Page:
I feel honored to have been able to touch and inspect this historic gown and if it weren't for taxes and horses, I'd proudly display it in my antique home. This truly belongs in a museum or in the collection of someone who adores antique clothing as much as I do.
The dress on the back left side has a lot of very similar elements to this extant one - down to the sawtooth hem edging.
Here is another 1920s dress from my collection. As you can see it is in very poor shape but at one time was a very beautiful dress. This is the condition I received it in. The sequins and beads are intact front and back. There are no signs of side closure so I suspect this slipped on over the head, over a slip. This dress would have been spectacular, back in the day. Nearly impossible to take measurements of this one as the shoulder, neck and arm openings have completely disintegrated. This dress is very heavy for its size.
...Am I the only one that really wants Harley Quinn to wear something like this when she's introduced on Gotham?
I have attached photos of a bodice I believe to be Victorian. It has white lace all around the neckline. The lace looks like little cartwheels. The bodice hooks up asymmetrically along one side of the front. Within there is another system of hooks and eyes and then a third set centre front along boned channels. These hooks and eyes are attached so that they are opposite all the way down (a hook and and eye, then an eye and a hook). There are twenty-one bones inside the bodice. There is lace attached chevron-style all around and lace on the sleeves. The back is very slightly pointed but the front has a more pronounced point. It measures 17 inches across the bust (flat) and 12.5 inches centre front.
Some of the silk has started to shatter.
It's most likely an Edwardian evening bodice. The hook and eye closure with the false front like this is very typical in Edwardian fashions. The use of trim is also very typical for the Turn of the Century. The v-neck in the back also points to this being Edwardian.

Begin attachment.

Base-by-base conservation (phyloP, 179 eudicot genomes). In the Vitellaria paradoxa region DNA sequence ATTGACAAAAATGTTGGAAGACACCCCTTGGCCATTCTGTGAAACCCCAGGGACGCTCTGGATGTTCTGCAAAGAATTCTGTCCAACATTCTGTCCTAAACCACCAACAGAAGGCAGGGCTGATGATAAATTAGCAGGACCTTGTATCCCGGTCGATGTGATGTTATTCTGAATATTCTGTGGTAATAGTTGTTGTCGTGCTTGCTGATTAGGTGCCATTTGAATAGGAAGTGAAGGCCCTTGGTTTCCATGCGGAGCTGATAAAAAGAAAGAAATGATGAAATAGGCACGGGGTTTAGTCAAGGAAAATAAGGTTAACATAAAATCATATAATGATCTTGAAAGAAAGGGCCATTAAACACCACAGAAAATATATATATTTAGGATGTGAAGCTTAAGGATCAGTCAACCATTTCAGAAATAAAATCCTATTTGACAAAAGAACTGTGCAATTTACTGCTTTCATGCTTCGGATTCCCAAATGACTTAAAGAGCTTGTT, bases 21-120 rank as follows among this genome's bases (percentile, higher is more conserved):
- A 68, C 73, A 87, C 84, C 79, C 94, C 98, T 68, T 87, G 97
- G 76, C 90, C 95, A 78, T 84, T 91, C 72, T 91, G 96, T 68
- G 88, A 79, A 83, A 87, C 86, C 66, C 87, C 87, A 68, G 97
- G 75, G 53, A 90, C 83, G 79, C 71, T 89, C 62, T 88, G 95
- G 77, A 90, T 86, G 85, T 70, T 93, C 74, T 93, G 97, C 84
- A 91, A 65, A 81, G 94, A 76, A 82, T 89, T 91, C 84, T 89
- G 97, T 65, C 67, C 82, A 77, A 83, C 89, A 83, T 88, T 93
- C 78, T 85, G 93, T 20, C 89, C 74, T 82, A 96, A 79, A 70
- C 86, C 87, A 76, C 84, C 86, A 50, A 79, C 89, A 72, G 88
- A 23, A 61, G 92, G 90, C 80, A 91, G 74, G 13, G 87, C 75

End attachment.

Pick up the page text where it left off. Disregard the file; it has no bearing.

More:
I have attached photos of a black silk blouse, Edwardian? It has a cotton placket with three buttons and two hooks and eyes hidden under a false button front. The button front is unusually shaped and has nine buttons in groups of three. There is tiny pintucking down the front of the blouse, from the yoke. There are three rows of pintucking on either side of the button front. The collar is printed with a blue and grey diamond pattern. There are four rows of pintucking on the sleeves and at the back of the blouse there is also four rows of pintucking. There is a small peplum at the back and it, too, is pintucked. There are four rows of stitching all along the bottom of the blouse, from 2.5 to 5 inches from the bottom, indicating some trim was removed or some pintucks removed to lengthen. The bust is 21 inches, measured flat; the length from shoulder to hem is about 20 inches. There is a label stitched to the cotton placket at the lower edge of the blouse, National Cloak & Suit Co. New York (Gold print). This was once a beautiful suit blouse. The shoulders are shattered.
My guess is about 1915 given the collar and the button placement. It might be a bit earlier, but it's a Teen's Era garment. I love seeing one that is not white! Although they were sold in multiple colors, most of the extant ones seem to be white.